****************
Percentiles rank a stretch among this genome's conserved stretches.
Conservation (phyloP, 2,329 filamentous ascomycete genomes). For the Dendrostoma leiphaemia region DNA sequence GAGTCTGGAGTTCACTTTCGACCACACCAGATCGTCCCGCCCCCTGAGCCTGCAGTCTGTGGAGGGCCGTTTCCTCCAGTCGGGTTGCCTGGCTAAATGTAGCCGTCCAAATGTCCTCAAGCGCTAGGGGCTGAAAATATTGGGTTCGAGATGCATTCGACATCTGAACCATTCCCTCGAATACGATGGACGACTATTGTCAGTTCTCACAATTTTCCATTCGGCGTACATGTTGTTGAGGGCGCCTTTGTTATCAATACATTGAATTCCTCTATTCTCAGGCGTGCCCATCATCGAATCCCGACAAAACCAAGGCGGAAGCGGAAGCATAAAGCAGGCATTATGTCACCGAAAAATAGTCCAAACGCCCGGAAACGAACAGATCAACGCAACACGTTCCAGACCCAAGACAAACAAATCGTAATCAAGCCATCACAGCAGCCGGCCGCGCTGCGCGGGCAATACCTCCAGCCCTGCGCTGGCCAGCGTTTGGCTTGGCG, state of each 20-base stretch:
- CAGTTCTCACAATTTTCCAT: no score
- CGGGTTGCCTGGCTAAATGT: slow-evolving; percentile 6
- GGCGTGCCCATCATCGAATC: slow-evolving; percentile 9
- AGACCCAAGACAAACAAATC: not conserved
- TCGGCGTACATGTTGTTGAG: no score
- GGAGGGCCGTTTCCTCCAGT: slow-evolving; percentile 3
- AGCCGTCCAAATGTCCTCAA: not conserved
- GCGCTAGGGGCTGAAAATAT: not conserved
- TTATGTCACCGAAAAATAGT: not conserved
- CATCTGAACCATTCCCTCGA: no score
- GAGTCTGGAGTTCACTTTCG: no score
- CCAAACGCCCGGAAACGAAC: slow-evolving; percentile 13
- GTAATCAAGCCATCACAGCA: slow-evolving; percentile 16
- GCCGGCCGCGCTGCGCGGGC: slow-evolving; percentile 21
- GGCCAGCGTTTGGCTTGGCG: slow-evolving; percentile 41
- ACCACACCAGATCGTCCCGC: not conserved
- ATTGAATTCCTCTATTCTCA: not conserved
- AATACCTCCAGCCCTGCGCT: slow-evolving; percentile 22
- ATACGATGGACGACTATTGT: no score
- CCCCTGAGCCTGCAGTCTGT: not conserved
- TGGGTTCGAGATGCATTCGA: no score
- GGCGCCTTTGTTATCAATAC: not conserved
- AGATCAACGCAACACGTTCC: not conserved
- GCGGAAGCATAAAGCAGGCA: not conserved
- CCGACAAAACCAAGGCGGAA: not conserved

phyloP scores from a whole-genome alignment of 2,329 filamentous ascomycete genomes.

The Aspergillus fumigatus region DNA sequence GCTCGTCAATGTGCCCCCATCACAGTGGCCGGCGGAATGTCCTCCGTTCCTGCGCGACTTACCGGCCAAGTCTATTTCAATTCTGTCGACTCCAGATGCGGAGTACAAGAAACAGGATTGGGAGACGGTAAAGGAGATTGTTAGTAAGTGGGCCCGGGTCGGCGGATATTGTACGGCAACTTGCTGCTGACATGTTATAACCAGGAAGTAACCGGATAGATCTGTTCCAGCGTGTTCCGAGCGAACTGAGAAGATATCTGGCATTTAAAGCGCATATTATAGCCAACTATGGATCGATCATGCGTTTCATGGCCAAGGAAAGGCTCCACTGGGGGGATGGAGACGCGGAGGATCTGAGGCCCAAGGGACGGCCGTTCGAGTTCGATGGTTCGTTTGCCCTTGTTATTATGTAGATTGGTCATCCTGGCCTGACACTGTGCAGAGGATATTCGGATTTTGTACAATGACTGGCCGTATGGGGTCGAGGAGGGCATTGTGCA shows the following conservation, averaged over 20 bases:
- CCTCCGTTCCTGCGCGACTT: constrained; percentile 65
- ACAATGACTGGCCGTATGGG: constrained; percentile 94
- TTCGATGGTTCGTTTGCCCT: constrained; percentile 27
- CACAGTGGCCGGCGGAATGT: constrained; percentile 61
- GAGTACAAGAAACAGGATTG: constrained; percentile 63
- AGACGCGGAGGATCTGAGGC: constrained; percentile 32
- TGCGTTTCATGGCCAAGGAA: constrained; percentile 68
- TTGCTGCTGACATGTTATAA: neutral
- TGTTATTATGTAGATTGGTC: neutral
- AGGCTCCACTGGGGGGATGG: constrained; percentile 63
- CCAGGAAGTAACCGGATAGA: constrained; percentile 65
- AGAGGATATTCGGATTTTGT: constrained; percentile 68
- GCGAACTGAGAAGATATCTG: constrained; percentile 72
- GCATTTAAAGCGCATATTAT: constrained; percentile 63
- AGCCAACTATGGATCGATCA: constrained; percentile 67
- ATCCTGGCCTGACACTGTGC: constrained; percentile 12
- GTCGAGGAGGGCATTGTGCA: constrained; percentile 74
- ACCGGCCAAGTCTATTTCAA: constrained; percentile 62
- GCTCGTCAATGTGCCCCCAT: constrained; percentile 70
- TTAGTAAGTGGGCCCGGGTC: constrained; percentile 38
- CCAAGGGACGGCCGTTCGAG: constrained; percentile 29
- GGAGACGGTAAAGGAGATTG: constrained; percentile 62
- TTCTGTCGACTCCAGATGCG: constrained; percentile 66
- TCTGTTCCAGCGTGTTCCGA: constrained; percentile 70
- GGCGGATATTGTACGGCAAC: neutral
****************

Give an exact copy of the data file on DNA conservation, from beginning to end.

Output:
Percentiles rank a stretch among this genome's conserved stretches.
Conservation (phyloP, 2,329 filamentous ascomycete genomes). For the Dendrostoma leiphaemia region DNA sequence GAGTCTGGAGTTCACTTTCGACCACACCAGATCGTCCCGCCCCCTGAGCCTGCAGTCTGTGGAGGGCCGTTTCCTCCAGTCGGGTTGCCTGGCTAAATGTAGCCGTCCAAATGTCCTCAAGCGCTAGGGGCTGAAAATATTGGGTTCGAGATGCATTCGACATCTGAACCATTCCCTCGAATACGATGGACGACTATTGTCAGTTCTCACAATTTTCCATTCGGCGTACATGTTGTTGAGGGCGCCTTTGTTATCAATACATTGAATTCCTCTATTCTCAGGCGTGCCCATCATCGAATCCCGACAAAACCAAGGCGGAAGCGGAAGCATAAAGCAGGCATTATGTCACCGAAAAATAGTCCAAACGCCCGGAAACGAACAGATCAACGCAACACGTTCCAGACCCAAGACAAACAAATCGTAATCAAGCCATCACAGCAGCCGGCCGCGCTGCGCGGGCAATACCTCCAGCCCTGCGCTGGCCAGCGTTTGGCTTGGCG, state of each 20-base stretch:
- CAGTTCTCACAATTTTCCAT: no score
- CGGGTTGCCTGGCTAAATGT: slow-evolving; percentile 6
- GGCGTGCCCATCATCGAATC: slow-evolving; percentile 9
- AGACCCAAGACAAACAAATC: not conserved
- TCGGCGTACATGTTGTTGAG: no score
- GGAGGGCCGTTTCCTCCAGT: slow-evolving; percentile 3
- AGCCGTCCAAATGTCCTCAA: not conserved
- GCGCTAGGGGCTGAAAATAT: not conserved
- TTATGTCACCGAAAAATAGT: not conserved
- CATCTGAACCATTCCCTCGA: no score
- GAGTCTGGAGTTCACTTTCG: no score
- CCAAACGCCCGGAAACGAAC: slow-evolving; percentile 13
- GTAATCAAGCCATCACAGCA: slow-evolving; percentile 16
- GCCGGCCGCGCTGCGCGGGC: slow-evolving; percentile 21
- GGCCAGCGTTTGGCTTGGCG: slow-evolving; percentile 41
- ACCACACCAGATCGTCCCGC: not conserved
- ATTGAATTCCTCTATTCTCA: not conserved
- AATACCTCCAGCCCTGCGCT: slow-evolving; percentile 22
- ATACGATGGACGACTATTGT: no score
- CCCCTGAGCCTGCAGTCTGT: not conserved
- TGGGTTCGAGATGCATTCGA: no score
- GGCGCCTTTGTTATCAATAC: not conserved
- AGATCAACGCAACACGTTCC: not conserved
- GCGGAAGCATAAAGCAGGCA: not conserved
- CCGACAAAACCAAGGCGGAA: not conserved

phyloP scores from a whole-genome alignment of 2,329 filamentous ascomycete genomes.

The Aspergillus fumigatus region DNA sequence GCTCGTCAATGTGCCCCCATCACAGTGGCCGGCGGAATGTCCTCCGTTCCTGCGCGACTTACCGGCCAAGTCTATTTCAATTCTGTCGACTCCAGATGCGGAGTACAAGAAACAGGATTGGGAGACGGTAAAGGAGATTGTTAGTAAGTGGGCCCGGGTCGGCGGATATTGTACGGCAACTTGCTGCTGACATGTTATAACCAGGAAGTAACCGGATAGATCTGTTCCAGCGTGTTCCGAGCGAACTGAGAAGATATCTGGCATTTAAAGCGCATATTATAGCCAACTATGGATCGATCATGCGTTTCATGGCCAAGGAAAGGCTCCACTGGGGGGATGGAGACGCGGAGGATCTGAGGCCCAAGGGACGGCCGTTCGAGTTCGATGGTTCGTTTGCCCTTGTTATTATGTAGATTGGTCATCCTGGCCTGACACTGTGCAGAGGATATTCGGATTTTGTACAATGACTGGCCGTATGGGGTCGAGGAGGGCATTGTGCA shows the following conservation, averaged over 20 bases:
- CCTCCGTTCCTGCGCGACTT: constrained; percentile 65
- ACAATGACTGGCCGTATGGG: constrained; percentile 94
- TTCGATGGTTCGTTTGCCCT: constrained; percentile 27
- CACAGTGGCCGGCGGAATGT: constrained; percentile 61
- GAGTACAAGAAACAGGATTG: constrained; percentile 63
- AGACGCGGAGGATCTGAGGC: constrained; percentile 32
- TGCGTTTCATGGCCAAGGAA: constrained; percentile 68
- TTGCTGCTGACATGTTATAA: neutral
- TGTTATTATGTAGATTGGTC: neutral
- AGGCTCCACTGGGGGGATGG: constrained; percentile 63
- CCAGGAAGTAACCGGATAGA: constrained; percentile 65
- AGAGGATATTCGGATTTTGT: constrained; percentile 68
- GCGAACTGAGAAGATATCTG: constrained; percentile 72
- GCATTTAAAGCGCATATTAT: constrained; percentile 63
- AGCCAACTATGGATCGATCA: constrained; percentile 67
- ATCCTGGCCTGACACTGTGC: constrained; percentile 12
- GTCGAGGAGGGCATTGTGCA: constrained; percentile 74
- ACCGGCCAAGTCTATTTCAA: constrained; percentile 62
- GCTCGTCAATGTGCCCCCAT: constrained; percentile 70
- TTAGTAAGTGGGCCCGGGTC: constrained; percentile 38
- CCAAGGGACGGCCGTTCGAG: constrained; percentile 29
- GGAGACGGTAAAGGAGATTG: constrained; percentile 62
- TTCTGTCGACTCCAGATGCG: constrained; percentile 66
- TCTGTTCCAGCGTGTTCCGA: constrained; percentile 70
- GGCGGATATTGTACGGCAAC: neutral